NCCN Quick Guide™ | Myelodysplastic Syndromes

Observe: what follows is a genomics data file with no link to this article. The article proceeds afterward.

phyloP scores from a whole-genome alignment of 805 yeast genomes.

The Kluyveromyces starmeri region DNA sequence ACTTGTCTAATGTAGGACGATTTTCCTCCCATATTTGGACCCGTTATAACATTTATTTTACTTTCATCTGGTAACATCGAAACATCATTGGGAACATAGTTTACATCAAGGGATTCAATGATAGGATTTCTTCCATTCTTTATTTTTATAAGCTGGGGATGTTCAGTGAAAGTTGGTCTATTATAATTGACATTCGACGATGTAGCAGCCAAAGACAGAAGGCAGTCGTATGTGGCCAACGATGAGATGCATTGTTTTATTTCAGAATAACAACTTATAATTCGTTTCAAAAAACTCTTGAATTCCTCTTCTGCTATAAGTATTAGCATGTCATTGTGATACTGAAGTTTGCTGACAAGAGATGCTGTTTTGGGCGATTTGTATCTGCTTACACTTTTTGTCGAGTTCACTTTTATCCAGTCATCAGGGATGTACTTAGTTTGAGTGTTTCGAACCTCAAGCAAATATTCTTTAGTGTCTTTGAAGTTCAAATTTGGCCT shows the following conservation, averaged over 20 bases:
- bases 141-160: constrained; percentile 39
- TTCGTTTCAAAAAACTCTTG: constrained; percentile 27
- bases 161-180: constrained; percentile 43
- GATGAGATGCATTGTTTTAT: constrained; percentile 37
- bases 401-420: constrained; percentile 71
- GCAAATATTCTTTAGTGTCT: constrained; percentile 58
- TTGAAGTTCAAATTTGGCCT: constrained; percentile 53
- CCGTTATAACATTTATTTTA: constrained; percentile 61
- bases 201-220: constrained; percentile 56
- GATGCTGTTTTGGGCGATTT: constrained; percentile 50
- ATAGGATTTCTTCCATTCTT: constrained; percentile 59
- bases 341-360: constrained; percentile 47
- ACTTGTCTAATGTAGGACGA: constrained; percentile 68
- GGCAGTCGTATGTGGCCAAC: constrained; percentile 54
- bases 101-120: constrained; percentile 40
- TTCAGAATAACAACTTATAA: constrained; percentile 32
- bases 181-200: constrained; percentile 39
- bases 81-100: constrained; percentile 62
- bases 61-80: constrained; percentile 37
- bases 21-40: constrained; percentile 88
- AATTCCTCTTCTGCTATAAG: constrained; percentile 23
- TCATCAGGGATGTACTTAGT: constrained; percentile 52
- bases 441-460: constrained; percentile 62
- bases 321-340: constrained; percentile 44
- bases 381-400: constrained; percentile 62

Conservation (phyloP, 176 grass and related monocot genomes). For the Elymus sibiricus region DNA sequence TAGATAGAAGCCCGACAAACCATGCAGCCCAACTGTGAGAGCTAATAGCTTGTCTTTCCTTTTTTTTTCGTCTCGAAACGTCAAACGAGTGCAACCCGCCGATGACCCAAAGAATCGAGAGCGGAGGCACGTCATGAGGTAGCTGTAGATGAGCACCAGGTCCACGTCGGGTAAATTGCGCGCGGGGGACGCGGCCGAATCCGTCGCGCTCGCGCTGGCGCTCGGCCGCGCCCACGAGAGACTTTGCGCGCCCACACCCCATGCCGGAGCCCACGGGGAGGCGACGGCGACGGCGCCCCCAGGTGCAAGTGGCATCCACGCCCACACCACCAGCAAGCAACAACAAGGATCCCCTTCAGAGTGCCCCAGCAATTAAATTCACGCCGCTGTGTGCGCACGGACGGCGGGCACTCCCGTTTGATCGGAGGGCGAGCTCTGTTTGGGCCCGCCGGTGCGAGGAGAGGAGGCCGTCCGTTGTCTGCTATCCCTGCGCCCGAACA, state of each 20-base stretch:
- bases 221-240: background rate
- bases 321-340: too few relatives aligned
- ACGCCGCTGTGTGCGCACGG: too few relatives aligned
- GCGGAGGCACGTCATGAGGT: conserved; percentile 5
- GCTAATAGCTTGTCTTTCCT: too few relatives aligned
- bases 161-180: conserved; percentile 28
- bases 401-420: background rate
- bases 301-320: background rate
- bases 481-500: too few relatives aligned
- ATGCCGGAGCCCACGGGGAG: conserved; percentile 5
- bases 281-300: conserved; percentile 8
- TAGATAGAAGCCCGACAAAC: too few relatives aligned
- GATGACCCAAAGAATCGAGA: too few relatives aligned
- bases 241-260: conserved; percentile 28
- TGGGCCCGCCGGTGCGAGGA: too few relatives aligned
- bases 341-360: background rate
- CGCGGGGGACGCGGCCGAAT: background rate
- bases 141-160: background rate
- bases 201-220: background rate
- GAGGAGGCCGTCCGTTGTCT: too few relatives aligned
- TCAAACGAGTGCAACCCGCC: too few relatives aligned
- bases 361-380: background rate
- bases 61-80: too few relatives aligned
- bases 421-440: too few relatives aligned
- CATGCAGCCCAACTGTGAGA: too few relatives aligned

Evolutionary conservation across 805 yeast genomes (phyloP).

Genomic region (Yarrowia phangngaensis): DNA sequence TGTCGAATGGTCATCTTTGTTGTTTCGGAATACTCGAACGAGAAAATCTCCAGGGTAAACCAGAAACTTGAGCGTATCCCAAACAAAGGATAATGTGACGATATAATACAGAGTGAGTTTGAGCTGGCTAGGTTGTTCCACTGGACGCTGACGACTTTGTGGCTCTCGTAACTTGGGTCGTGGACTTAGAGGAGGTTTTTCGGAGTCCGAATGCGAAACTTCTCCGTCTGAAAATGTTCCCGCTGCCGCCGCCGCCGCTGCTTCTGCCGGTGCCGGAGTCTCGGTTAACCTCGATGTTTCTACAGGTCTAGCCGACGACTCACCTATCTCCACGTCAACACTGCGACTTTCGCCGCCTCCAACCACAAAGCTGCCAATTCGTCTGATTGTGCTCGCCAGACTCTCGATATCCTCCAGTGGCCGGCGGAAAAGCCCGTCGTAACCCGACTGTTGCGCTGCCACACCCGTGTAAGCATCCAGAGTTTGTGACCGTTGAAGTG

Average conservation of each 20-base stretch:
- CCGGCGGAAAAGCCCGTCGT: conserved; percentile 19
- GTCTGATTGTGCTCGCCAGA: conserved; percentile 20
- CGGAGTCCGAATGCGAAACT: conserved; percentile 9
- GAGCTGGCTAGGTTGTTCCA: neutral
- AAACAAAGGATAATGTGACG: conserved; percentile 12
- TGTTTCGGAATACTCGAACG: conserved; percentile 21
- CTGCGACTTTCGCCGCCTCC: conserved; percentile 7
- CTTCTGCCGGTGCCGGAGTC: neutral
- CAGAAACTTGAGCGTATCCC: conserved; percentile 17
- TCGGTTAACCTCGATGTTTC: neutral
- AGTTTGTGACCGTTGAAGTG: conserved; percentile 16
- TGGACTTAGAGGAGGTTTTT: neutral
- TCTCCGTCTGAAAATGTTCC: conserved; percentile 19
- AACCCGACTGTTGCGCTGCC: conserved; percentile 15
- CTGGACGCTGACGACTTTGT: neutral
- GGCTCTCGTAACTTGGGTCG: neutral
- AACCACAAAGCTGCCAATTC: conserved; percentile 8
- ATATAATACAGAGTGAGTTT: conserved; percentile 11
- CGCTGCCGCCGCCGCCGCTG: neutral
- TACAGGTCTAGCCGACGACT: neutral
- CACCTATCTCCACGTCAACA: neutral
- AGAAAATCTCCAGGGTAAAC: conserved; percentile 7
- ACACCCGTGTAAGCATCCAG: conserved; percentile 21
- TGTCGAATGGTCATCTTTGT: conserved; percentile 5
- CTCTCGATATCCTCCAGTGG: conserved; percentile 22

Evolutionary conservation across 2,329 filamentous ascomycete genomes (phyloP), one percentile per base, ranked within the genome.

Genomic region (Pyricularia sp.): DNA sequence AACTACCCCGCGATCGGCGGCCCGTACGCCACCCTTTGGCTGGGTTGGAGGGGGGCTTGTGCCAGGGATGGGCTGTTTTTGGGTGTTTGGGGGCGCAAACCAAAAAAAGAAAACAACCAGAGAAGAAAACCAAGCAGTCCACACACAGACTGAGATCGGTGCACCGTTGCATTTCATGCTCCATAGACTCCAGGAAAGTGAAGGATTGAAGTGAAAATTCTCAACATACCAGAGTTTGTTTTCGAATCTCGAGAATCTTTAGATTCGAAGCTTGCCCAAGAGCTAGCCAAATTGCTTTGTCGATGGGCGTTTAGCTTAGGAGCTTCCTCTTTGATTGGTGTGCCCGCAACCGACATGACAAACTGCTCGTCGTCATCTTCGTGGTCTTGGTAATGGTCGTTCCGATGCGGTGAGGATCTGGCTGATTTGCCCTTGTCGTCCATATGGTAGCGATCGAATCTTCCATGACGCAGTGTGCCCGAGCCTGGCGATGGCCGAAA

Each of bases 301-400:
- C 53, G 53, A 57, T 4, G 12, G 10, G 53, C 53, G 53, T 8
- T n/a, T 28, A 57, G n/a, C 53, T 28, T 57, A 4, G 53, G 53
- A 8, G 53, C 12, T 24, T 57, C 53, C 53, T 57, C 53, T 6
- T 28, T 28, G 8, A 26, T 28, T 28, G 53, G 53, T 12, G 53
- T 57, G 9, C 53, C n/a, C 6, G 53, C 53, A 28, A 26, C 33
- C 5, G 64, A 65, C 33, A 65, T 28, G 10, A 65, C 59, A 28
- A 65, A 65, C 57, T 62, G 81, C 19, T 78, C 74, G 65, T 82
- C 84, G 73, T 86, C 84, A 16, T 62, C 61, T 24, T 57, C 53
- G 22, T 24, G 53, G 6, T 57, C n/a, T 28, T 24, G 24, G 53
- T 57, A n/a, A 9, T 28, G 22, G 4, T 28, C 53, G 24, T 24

1 of 2 NCCN QUICK GUIDE tm Myelodysplastic Syndromes, 2018 This NCCNQUICK GUIDE tm sheet summarizes key points from the complete NCCN Guidelines for Patients ® : Myelodysplastic Syndromes . T hese guidelines explain which tests and treatments are recommended by experts in cancer. To view and download the guidelines, visit NCC N.or g/patients or, to order printed copies, visit What is MDS (myelodysplastic syndromes)? MDS is a group of cancers that affect blood cells in the bloodstream and bone marrow. In MDS, the bone marrow isn’t able to make enough normal, healthy blood cells that the body needs. 9 Do I have MDS? „„ MDS often causes a low number of one or more types of blood cells. Another key feature is that the defective blood cells have an abnormal size, shape, or look. This is called dysplasia. 12 „„ Blood tests are done along with other initial tests to help diagnose MDS. 16 „„ Your bone marrow must be tested to confirm if you have MDS. 18 How do doctors group MDS for treatment planning? „„ Prognostic scoring is how doctors rate the severity of MDS and assess outlook (prognosis). 23 „„ The risk score describes how slow or fast MDS may grow and progress to AML ( a cute m yeloid l eukemia) if not treated. The risk score is used to assign the risk group. „„ Doctors use the risk group to decide which treatment to use and when. „„ Supportive care is an important part of treatment for all patients with MDS. It may be the only treatment needed for lower-risk MDS. It is also given with other treatments for higher- risk MDS. 28 „„ Lower-risk MDS is more likely to grow slowly and may not progress to AML for a long time. 41 „„ Higher-risk MDS is more likely to grow faster and progress to AML in a shorter amount of time. NCCN Guidelines for Patients ® Page Number Ü NCCN GUIDELINES FOR PATIENTS ® NCCN QUICK GUIDE tm Myelodysplastic Syndromes 2018